Tuesday Poem: The Ice Cart by Wilfred Gibson

Perched on my city office-stool,
 I watched with envy, while a cool
 And lucky carter handled ice. . . .
 And I was wandering in a trice,
 Far from the grey and grimy heat
 Of that intolerable street,
 O'er sapphire berg and emerald floe,
 Beneath the still, cold ruby glow
 Of everlasting Polar night,
 Bewildered by the queer half-light,
 Until I stumbled, unawares,
 Upon a creek where big white bears
 Plunged headlong down with flourished heels
 And floundered after shining seals
 Through shivering seas of blinding blue.
 And as I watched them, ere I knew,
 I'd stripped, and I was swimming too,
 Among the seal-pack, young and hale,
 And thrusting on with threshing tail,
 With twist and twirl and sudden leap
 Through crackling ice and salty deep -
 Diving and doubling with my kind,
 Until, at last, we left behind
 Those big, white, blundering bulks of death,
 And lay, at length, with panting breath
 Upon a far untravelled floe,
 Beneath a gentle drift of snow -
 Snow drifting gently, fine and white,
 Out of the endless Polar night,
 Falling and falling evermore
 Upon that far untravelled shore,
 Till I was buried fathoms deep
 Beneath the cold white drifting sleep -
 Sleep drifting deep,
 Deep drifting sleep. . . .

 The carter cracked a sudden whip:
 I clutched my stool with startled grip.
 Awakening to the grimy heat
 Of that intolerable street.

Copyright Wilfred Gibson, 1872-1962

Drowning in the intense heat that is covering Italy at the moment, I keep thinking of ice and polar bears and cool places.  Can't sleep, don't feel like eating, don't have the energy to do anything, except in the middle of the night when it's cooler.  So, when it came to choosing a Tuesday Poem, this one came instantly to mind.  My cousin Jean had to learn it by heart for school and I remember one summer holiday when she kept repeating it over and over - can't read the poem now without hearing her fourteen year old voice reciting it.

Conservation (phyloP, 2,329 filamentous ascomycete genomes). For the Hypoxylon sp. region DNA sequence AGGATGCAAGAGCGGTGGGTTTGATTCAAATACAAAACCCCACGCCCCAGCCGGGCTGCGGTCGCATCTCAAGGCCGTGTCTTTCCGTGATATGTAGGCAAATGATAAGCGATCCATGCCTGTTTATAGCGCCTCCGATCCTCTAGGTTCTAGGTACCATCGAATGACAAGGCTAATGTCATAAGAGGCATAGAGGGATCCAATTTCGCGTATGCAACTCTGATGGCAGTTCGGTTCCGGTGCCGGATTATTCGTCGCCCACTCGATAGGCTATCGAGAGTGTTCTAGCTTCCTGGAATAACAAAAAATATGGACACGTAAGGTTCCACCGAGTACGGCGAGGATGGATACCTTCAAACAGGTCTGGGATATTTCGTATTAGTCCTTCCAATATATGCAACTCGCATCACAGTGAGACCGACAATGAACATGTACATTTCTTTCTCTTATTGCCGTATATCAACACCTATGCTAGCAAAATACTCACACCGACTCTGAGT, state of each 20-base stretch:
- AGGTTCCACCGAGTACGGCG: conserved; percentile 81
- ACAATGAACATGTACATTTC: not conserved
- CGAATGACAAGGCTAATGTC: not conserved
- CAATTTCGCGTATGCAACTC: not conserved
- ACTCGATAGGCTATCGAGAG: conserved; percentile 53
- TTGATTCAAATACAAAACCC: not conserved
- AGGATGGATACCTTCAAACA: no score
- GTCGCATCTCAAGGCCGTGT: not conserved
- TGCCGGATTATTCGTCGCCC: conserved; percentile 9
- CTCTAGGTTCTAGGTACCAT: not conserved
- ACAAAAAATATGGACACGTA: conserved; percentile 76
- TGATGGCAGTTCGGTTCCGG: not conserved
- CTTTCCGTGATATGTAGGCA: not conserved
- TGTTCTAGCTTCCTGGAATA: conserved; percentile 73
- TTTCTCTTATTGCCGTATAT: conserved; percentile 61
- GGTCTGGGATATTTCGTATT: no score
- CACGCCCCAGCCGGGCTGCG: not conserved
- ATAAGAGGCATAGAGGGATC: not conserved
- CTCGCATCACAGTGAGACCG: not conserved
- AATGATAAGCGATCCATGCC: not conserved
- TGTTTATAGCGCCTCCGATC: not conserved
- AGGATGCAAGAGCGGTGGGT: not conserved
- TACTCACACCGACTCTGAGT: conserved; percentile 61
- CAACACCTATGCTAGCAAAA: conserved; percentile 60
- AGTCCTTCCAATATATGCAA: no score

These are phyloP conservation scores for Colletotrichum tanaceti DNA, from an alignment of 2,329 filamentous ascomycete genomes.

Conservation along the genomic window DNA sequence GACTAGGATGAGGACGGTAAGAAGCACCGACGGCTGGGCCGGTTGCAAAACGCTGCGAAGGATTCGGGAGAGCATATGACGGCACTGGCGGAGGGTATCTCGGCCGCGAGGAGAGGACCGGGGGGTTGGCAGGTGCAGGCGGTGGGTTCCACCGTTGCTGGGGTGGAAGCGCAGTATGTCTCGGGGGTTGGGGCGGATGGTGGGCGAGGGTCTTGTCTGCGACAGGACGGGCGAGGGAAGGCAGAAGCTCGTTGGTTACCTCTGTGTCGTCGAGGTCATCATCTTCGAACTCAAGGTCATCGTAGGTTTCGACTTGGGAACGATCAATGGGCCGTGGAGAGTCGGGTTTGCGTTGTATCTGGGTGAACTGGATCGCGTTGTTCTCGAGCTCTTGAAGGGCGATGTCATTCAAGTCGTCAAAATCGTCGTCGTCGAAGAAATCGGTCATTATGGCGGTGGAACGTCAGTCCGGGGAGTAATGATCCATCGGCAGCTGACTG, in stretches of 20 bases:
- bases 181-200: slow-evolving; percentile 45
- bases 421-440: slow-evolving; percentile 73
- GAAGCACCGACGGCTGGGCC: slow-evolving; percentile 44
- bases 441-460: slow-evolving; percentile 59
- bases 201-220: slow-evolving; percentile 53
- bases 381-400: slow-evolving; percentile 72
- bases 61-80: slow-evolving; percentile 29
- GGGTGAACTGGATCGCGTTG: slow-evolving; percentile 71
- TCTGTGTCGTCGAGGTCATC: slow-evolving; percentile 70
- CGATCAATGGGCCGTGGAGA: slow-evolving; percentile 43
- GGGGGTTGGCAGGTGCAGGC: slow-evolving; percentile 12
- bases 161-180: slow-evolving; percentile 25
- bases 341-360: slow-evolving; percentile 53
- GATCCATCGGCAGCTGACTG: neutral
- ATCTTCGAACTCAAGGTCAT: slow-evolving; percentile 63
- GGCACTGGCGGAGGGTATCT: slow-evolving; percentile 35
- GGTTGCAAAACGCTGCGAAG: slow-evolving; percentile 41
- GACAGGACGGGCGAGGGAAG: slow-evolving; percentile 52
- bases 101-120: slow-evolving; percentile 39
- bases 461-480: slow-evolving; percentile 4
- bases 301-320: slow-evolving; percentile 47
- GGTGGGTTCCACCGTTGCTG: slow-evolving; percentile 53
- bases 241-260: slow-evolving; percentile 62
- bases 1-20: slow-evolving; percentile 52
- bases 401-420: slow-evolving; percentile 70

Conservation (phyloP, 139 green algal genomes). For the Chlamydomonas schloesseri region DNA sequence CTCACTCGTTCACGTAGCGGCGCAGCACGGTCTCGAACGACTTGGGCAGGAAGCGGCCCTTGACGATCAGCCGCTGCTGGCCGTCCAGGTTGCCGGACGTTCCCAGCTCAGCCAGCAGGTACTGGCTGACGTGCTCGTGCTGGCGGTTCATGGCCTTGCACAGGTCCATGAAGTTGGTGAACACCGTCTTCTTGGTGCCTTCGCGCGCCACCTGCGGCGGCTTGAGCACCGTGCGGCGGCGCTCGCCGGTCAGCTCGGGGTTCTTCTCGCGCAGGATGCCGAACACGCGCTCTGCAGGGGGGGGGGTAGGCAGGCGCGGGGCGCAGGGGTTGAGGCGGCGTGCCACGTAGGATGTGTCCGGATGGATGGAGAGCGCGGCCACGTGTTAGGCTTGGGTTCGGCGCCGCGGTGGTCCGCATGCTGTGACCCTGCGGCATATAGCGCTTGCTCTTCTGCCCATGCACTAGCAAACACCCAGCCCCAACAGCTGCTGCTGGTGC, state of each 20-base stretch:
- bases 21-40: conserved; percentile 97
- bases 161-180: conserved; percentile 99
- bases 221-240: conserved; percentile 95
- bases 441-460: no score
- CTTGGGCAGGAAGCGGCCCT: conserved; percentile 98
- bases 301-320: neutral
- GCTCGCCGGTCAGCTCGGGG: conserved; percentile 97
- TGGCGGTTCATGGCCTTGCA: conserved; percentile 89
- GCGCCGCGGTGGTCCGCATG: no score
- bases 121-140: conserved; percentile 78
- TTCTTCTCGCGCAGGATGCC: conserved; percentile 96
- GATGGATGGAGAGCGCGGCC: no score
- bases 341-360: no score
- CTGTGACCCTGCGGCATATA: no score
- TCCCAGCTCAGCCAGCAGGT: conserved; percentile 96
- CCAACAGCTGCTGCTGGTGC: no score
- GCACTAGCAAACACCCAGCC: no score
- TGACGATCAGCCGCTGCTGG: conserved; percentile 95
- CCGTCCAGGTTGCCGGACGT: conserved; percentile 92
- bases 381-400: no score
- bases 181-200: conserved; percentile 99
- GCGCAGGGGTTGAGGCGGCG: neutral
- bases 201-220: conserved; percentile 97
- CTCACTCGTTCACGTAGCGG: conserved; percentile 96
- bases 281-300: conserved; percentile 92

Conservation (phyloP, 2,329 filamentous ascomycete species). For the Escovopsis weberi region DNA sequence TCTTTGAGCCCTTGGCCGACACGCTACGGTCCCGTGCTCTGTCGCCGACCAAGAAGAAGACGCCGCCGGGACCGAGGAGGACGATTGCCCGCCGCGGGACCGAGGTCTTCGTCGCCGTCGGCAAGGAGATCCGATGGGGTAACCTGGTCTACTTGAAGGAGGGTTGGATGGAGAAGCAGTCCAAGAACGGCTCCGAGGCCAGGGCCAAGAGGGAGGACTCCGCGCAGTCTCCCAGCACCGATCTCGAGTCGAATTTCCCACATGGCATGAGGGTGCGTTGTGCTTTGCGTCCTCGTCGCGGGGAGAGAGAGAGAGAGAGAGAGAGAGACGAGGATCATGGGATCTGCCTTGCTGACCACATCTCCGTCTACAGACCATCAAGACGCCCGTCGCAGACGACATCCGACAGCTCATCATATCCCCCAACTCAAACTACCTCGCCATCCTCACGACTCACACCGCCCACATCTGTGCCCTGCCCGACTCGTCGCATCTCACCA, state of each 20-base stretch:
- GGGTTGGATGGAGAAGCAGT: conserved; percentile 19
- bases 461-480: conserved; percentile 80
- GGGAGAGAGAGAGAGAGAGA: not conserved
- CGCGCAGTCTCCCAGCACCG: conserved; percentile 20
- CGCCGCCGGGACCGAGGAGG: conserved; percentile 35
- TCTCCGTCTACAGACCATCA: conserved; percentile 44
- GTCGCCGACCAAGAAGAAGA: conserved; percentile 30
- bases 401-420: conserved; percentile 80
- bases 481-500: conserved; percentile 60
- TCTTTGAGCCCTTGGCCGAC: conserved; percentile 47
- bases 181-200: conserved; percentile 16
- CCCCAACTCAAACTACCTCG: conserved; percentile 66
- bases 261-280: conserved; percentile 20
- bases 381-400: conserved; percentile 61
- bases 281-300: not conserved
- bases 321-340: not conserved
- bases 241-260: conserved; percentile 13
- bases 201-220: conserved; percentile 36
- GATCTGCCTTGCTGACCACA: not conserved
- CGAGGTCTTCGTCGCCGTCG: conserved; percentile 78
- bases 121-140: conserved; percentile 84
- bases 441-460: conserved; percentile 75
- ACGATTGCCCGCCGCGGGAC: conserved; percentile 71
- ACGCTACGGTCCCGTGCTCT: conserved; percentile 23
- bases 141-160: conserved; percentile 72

Wilfred Gibson isn't much known now, but he was born in Hexham, near where I live in England, and, though he left as an adult and went to London, he spent most of his life writing about Northumberland (check out The Kielder Stone). He was a friend of Rupert Brooke and Edwin Muir and he's currently labelled a 'Georgian' poet and rather overlooked.

The Tuesday Poets are an international group who try to post a poem every Tuesday and take turns to edit the main website.  Check us out on this link. 


  1. I love the freshness of the imagination in this poem. from an office stool to swimming with the seals.And the polar bears plunging headlong down with flourished heels. That's so how it is but would never of thought to use the word flourished!The It's been rather chilly in NZ but I think I prefer that to a heatwave. Hope it ends soon.

    1. Thanks Helen - it has been so hot they're calling it the 'Days of Fire' here. Over 40 and rising. I would happily join the polar bears!

  2. Never seen this poem before but I love it! Vivid images come to mind.

  3. Hello Kathleen. This is a terrific poem, isn't it? I recently had a wonderful encounter with a woman who at 100 years old could remember and recite this in its entirety. She had me utterly spellbound.

  4. This poem brings back memories of my last year at school at water Street Bollington Mr Macclesfield.